Living in an area with hard water can be super frustrating. You feel like you are constantly cleaning your kitchen and bathroom. Finding a solution for those irritating hard water stains is generally an unwanted task. Keep reading to find out more of what hard water is, how to distinguish between soap scum and hard water, and how to remove these unwanted hard water stains.
What is hard water?
Hard water is water with a high concentration of mineral deposits. It can cause a build-up on your faucets, and fixtures as well as any of your other appliances that use water like your dishwasher, and coffee pot for example. Hard water can cause an unattractive film over your glass shower doors, tub, and sinks.
Distinguishing Between Soap Scum, and Hard Water
If you are unsure if you merely have soap scum, or bothersome hard water builds up simply use your fingernail. Take your fingernail and run it across the stain, if you can scratch it away, then it is soap scum if it still remains it is hard water buildup.
Removing Hard Water Stains
The quickest way to remove hard water stains is with a professional strength limescale remover. These can be purchased at most home improvement stores or a professional cleaning supply store. Be sure to read the directions and warnings on the back of the bottle before applying the product in your home. Let the product sit a few minutes before wiping it away. Depending on how severe your hard water stains are, it may take more than one application to eliminate them. Be sure to thoroughly rinse the area after each use to ensure all the chemicals from the product are removed.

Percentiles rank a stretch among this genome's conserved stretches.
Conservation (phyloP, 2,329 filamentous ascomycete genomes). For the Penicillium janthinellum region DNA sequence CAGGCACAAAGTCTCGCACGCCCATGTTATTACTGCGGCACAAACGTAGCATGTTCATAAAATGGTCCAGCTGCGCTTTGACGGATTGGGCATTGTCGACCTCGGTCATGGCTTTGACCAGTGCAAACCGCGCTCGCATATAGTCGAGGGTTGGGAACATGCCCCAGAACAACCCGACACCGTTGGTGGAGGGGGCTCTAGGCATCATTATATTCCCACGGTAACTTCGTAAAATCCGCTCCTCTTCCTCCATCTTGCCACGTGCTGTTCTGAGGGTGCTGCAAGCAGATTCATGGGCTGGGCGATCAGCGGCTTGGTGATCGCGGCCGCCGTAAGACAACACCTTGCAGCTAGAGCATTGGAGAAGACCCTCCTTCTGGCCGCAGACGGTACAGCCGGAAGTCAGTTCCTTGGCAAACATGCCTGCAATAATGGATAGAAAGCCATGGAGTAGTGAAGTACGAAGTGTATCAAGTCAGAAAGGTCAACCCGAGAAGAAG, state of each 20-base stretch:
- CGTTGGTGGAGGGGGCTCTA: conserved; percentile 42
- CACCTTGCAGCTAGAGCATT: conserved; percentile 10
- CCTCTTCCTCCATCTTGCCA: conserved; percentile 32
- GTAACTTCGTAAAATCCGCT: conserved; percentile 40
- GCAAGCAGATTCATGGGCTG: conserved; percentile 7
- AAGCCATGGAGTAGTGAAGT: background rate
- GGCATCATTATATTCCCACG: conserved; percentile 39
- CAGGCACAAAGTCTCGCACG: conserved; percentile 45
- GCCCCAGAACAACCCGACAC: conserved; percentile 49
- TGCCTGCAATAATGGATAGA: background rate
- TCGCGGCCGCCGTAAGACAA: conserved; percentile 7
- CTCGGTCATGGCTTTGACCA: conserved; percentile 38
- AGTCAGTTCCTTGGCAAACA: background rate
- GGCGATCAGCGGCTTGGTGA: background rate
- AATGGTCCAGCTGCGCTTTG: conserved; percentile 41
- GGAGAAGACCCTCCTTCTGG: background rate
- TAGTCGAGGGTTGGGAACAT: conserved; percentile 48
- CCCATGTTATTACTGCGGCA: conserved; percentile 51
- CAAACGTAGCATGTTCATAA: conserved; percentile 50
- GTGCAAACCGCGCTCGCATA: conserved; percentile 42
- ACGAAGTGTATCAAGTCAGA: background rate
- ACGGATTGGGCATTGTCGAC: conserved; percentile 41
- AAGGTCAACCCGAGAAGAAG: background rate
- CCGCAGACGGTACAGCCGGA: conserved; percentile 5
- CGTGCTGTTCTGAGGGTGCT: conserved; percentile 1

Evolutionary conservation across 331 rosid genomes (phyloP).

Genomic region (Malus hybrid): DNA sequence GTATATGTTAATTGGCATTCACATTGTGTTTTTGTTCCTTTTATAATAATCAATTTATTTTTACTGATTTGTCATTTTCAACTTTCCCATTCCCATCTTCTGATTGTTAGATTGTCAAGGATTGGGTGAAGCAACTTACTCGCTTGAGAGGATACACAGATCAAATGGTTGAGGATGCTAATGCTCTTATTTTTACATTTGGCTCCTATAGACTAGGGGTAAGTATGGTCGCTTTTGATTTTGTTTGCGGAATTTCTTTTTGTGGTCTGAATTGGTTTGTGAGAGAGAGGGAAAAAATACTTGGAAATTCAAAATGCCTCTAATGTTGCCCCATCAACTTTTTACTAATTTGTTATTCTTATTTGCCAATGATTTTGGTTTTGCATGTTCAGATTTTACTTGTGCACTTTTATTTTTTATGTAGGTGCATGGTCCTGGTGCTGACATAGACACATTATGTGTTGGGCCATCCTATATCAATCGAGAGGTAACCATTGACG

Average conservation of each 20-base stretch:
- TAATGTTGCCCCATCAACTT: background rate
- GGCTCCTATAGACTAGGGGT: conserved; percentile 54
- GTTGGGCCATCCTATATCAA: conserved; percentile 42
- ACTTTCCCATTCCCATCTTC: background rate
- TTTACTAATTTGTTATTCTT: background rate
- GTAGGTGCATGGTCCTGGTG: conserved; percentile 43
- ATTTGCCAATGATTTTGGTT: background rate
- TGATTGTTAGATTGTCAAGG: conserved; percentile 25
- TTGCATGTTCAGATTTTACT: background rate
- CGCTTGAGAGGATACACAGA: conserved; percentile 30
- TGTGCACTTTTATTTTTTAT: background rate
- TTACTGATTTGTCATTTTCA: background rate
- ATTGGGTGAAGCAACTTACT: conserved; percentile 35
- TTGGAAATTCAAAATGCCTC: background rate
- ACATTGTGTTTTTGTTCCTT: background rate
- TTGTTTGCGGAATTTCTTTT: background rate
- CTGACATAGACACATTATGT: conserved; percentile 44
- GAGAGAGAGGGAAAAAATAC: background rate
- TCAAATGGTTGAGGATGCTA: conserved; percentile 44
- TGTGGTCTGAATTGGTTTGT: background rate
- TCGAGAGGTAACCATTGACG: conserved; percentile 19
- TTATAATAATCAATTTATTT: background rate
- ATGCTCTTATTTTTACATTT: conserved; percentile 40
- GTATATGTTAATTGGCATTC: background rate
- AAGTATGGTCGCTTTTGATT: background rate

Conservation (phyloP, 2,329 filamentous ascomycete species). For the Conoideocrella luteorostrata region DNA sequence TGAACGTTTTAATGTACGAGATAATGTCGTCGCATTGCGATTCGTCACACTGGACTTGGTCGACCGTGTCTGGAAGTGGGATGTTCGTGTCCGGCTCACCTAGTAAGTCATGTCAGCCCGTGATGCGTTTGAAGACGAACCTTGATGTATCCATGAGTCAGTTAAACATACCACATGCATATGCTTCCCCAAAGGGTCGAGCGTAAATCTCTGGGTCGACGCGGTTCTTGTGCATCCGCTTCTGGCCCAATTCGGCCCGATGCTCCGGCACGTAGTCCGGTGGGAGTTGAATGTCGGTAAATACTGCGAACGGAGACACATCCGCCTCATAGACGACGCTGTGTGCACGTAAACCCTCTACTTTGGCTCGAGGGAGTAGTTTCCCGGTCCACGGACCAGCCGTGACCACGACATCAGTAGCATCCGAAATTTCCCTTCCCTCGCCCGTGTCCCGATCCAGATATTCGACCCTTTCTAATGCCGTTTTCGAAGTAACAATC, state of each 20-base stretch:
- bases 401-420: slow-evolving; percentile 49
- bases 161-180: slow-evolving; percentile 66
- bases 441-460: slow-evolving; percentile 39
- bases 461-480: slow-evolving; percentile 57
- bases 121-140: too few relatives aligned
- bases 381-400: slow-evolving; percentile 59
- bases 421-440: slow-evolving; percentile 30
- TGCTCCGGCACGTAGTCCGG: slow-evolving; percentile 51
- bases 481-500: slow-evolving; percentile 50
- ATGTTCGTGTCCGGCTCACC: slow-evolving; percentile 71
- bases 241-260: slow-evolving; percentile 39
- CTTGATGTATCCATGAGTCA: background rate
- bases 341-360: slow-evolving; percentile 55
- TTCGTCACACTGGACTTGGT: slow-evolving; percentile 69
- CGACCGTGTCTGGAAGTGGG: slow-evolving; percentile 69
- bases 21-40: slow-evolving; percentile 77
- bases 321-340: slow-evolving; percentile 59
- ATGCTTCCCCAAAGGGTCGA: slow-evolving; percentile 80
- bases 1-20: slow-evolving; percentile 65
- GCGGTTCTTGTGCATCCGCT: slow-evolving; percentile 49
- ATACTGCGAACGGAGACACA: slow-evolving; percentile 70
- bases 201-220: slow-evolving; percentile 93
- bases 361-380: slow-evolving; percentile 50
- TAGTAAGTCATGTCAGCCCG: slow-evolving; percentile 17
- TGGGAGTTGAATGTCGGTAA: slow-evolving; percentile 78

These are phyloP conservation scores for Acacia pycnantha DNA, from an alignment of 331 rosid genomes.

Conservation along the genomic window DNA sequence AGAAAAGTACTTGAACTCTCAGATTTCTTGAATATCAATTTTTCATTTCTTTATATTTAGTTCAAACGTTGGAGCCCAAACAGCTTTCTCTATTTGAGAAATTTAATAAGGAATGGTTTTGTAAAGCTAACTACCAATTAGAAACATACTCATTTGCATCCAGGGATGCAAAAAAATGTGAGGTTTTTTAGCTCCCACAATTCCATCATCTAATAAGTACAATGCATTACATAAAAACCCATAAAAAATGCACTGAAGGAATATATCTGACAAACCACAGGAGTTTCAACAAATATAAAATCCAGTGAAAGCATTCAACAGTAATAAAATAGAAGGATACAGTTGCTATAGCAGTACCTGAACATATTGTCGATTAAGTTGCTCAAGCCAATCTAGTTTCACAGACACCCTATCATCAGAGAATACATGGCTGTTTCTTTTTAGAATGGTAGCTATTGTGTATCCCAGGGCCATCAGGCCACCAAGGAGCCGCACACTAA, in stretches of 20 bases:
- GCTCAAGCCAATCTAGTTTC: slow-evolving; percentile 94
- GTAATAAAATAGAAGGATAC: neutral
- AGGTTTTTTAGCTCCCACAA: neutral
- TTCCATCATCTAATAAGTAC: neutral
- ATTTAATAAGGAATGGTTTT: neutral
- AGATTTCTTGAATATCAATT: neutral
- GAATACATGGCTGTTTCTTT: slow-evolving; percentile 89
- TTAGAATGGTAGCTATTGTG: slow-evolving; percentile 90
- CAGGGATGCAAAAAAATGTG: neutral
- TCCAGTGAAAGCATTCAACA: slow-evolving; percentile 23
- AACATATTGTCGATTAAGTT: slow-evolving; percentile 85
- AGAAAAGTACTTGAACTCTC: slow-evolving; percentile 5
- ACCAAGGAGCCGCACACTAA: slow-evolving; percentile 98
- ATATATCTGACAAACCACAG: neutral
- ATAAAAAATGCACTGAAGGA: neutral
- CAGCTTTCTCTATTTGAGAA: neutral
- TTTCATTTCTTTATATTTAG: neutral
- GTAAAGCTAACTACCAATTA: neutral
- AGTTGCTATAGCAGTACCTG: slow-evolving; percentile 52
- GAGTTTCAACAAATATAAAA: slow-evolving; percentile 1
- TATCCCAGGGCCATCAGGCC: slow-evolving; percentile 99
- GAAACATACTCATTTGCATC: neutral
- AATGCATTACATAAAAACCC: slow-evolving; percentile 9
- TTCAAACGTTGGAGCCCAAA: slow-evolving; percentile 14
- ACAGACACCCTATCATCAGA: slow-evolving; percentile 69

Removing Hard Water the Natural Way
If you are a health conscious person, you may worry about all of the chemicals a limescale remover may have in it. Many people want to use “green” products and would rather try a more natural approach when cleaning their home. Vinegar is an excellent cleaner, and I’m betting the majority of people have it in their kitchen right now. Hard water stains are tough to clean so using non-diluted vinegar is preferred. Add vinegar to a spray bottle and apply to the stains, let this sit for about five minutes then wipe away with a cloth and rinse with water. You may have to repeat this several times depending on the harshness of the stains.
Living with hard water can be tolerable with these simple tips, but if you live in an area with extremely hard water, it may be wise to invest in a water softener unit or treating your water with softening agents.